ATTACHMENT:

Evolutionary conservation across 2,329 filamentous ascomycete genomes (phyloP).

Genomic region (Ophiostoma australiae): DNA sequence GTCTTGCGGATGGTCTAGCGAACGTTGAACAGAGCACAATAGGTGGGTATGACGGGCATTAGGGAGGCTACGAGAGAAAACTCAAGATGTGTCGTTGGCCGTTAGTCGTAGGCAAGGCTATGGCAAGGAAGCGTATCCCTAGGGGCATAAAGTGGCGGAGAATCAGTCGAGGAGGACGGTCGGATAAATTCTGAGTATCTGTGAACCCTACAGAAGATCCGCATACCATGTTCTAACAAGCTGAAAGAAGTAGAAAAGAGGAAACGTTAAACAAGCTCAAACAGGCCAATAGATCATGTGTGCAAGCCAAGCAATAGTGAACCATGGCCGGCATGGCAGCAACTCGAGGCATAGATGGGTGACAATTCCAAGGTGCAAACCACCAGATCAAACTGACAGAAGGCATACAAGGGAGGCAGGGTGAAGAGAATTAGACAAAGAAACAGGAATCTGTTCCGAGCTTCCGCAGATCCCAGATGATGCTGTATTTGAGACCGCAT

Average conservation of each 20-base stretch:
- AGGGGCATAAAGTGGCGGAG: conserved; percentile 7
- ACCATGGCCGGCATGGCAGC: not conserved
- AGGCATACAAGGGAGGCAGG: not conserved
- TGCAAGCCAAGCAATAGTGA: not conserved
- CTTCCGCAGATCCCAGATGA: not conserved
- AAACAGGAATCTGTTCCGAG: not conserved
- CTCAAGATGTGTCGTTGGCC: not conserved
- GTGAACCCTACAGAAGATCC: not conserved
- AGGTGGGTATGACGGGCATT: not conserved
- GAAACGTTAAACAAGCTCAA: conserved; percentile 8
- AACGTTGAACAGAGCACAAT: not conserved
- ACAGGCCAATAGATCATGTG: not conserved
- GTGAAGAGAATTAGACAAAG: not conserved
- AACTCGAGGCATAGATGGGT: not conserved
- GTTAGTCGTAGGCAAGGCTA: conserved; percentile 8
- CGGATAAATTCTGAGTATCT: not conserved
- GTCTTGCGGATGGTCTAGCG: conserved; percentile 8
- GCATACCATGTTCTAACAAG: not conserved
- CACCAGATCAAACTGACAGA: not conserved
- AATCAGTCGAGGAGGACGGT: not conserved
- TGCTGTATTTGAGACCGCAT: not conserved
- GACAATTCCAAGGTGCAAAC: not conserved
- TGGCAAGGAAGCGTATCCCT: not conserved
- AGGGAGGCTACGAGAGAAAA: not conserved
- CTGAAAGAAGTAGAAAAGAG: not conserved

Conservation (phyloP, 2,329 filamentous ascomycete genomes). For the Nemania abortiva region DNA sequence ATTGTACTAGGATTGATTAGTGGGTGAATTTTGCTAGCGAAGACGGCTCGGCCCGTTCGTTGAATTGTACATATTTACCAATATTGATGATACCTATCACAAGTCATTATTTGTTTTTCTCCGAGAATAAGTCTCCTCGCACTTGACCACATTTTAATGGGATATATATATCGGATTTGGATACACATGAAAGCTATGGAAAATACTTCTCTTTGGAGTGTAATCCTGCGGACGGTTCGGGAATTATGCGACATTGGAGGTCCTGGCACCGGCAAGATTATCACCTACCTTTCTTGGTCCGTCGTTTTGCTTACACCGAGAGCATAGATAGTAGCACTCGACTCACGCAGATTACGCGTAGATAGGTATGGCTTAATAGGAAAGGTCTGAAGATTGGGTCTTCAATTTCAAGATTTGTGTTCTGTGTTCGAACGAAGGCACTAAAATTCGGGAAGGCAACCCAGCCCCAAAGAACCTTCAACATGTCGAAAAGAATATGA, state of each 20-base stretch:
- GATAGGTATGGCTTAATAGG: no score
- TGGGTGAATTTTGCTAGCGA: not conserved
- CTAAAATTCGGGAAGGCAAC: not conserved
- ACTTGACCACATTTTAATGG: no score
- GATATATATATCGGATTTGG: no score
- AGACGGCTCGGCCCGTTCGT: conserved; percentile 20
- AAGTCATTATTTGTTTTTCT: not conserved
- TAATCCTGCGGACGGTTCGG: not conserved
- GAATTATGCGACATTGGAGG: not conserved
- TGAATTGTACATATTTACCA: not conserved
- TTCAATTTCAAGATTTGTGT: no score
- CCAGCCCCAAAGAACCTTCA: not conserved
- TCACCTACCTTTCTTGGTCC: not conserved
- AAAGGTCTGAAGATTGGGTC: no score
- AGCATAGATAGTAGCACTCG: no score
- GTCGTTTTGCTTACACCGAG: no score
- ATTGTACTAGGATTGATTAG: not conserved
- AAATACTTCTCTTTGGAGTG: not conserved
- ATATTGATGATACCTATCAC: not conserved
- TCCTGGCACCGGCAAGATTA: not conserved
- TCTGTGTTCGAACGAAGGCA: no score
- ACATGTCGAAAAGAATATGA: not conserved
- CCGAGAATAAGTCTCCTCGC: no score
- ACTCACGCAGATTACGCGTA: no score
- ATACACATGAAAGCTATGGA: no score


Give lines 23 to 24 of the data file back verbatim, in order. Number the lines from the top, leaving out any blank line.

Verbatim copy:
- AATCAGTCGAGGAGGACGGT: not conserved
- TGCTGTATTTGAGACCGCAT: not conserved